At this point you’ve probably heard of the potato salad project on Kickstarter that has taken the Internet by storm.
But here’s the story: A man named Zack Brown set out to raise $10 on the crowdfunding platform, but the campaign went viral and has thus far seen more than 5,000 backers pledge more than $40,000 (these numbers are fluid). When the campaign was launched, Brown was pretty straightforward in describing his goals. “Basically I’m just making potato salad. I haven’t decided what kind yet,’’ he wrote.
Given the simplicity of that mission statement, perhaps it’s fitting that one of Brown’s funders didn’t have to stretch himself very far in describing why he donated a dollar to the campaign. BostInno spoke with entrepreneur, former MIT Ph.D. student, and potato salad funder Tom Lieber. Asked why he felt compelled to chip in, Lieber first said he’s from the same part of the country as Brown—Ohio—before really diving in.
“Here is a guy who could use some potato salad,’’ he told BostInno. “And he’s not afraid to tell the world.’’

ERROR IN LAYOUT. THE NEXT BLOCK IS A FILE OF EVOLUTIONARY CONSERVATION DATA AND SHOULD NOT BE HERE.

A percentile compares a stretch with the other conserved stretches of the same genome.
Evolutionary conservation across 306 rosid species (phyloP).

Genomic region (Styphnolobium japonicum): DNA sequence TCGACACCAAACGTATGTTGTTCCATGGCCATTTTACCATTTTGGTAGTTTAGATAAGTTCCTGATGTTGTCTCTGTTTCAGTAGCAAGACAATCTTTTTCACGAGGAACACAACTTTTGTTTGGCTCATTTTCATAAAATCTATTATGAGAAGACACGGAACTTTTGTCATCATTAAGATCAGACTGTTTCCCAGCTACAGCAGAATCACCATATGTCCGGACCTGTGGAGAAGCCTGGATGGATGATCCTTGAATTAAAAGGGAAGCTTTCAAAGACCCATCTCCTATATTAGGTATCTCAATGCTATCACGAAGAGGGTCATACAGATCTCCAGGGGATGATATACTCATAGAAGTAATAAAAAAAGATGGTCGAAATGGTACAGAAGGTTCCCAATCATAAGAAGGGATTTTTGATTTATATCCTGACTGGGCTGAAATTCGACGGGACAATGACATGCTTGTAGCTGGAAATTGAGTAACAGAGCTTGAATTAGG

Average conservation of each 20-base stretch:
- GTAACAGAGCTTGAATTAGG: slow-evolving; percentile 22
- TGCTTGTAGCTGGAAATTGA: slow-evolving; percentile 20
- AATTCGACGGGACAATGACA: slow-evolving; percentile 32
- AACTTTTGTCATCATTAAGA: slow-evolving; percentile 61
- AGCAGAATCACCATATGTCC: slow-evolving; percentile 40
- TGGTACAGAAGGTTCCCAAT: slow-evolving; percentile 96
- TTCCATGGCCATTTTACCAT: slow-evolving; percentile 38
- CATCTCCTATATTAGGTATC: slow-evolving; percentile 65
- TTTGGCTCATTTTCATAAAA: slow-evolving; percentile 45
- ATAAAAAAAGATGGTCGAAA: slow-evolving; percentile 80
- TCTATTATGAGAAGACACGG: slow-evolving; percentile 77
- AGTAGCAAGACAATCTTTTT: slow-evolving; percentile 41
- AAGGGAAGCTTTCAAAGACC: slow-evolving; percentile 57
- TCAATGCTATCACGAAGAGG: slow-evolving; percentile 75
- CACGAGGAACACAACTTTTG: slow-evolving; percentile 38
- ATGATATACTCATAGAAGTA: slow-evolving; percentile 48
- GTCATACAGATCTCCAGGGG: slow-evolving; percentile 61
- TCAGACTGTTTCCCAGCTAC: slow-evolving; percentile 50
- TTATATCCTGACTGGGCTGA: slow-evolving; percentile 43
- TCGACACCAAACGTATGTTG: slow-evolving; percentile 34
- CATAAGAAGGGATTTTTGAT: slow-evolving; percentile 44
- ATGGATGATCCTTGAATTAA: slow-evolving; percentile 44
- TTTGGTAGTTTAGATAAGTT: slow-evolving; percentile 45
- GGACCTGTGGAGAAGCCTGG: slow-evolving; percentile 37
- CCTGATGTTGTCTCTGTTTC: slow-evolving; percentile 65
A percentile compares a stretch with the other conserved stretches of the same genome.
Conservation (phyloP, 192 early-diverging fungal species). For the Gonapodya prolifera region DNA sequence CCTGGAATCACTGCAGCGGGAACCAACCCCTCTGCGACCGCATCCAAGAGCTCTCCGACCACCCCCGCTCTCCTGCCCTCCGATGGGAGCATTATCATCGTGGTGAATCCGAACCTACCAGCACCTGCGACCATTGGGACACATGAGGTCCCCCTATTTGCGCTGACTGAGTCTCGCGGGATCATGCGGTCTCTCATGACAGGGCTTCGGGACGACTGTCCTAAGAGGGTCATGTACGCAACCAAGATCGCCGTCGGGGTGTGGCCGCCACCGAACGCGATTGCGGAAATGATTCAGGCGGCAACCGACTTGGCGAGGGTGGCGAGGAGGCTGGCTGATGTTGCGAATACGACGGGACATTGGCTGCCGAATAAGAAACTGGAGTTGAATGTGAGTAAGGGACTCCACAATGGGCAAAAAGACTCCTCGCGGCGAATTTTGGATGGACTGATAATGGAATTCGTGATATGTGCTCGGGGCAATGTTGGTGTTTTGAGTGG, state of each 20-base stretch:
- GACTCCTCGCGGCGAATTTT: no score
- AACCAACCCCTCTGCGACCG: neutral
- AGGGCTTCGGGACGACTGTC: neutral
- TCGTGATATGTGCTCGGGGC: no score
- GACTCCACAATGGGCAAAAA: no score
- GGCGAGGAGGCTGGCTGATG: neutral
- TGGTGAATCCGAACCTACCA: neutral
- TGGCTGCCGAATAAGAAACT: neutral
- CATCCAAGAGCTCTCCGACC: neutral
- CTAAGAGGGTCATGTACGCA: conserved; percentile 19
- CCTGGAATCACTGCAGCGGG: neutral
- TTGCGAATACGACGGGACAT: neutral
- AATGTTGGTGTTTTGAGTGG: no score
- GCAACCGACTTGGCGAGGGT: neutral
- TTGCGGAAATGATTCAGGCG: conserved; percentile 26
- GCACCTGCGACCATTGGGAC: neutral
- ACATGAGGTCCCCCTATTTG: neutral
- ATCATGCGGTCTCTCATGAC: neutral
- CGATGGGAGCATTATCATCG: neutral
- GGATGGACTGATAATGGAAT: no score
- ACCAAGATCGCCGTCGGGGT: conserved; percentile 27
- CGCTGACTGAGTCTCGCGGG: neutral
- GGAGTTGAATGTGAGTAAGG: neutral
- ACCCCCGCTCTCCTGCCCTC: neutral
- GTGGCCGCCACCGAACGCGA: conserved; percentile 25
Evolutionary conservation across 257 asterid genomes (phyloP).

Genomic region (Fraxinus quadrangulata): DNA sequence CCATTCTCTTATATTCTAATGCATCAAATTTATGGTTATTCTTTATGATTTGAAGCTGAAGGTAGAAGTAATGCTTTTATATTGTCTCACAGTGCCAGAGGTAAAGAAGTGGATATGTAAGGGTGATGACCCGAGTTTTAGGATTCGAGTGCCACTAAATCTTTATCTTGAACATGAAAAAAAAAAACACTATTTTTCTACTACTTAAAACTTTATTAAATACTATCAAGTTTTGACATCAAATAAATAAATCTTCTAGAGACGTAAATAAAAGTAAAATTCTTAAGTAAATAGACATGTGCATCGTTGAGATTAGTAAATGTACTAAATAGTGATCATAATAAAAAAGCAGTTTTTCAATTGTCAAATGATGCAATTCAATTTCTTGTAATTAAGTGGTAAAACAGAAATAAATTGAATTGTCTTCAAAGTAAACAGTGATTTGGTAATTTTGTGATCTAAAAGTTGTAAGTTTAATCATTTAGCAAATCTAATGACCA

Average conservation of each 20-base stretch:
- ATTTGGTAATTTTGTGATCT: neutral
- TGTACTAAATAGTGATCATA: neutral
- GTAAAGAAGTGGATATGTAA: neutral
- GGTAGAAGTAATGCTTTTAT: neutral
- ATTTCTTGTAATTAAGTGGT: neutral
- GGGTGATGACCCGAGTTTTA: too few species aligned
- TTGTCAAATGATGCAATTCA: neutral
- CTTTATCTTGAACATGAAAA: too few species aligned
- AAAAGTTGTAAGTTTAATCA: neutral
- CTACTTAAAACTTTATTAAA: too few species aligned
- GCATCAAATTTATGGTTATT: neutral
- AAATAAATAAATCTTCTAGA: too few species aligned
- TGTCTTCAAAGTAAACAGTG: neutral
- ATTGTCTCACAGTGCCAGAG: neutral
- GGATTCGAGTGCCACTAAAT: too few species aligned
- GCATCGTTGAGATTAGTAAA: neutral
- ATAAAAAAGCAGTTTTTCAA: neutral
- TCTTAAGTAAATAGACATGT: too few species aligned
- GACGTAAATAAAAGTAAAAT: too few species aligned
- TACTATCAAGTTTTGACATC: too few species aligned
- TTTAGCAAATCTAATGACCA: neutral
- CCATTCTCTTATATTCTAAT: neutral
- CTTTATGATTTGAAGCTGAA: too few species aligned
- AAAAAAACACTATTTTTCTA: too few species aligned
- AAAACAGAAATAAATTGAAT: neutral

BostInno’s interview with Lieber is pretty funny and worth a full read if you have any more patience for this week’s most ridiculous tech story.
The success of the potato salad fundraiser has sparked plenty of discussion about crowdfunding and why users reward what they do. After all, that potato salad has raised just a lot of freaking money. And plenty of worthier projects than one man’s ambition to delight in potato salad regularly fall by the wayside.
The campaign also attracted the attention of yestermonth’s tech absurdity. Yo, an app that allows users to send push notifications to other users that simply say “Yo’’, managed to raise $1 million in funding. It jumped on the potato salad bandwagon Tuesday night, tweeting:
Send a Yo to POTATOSALADYO to get a Yo for every 50 new backers!— Yo (@YoAppStatus) July 9, 2014
Yo took a turn for the more serious recently by partnering with Red Alert, an app in Israel that lets users know about missile strikes in the country. The partnership with Yo provides “supporters of Israel worldwide with real-time updates on missile attacks against Israel,’’ the Times of Israel reports. The report indicates Yo was approached for the initiative by Red Alert, so you don’t necessarily have to tip your hat to the app.
No word on future uses for Brown’s project, other than some already-achieved stretch goals listed on his Kickstarter page including a potato salad party for the Internet.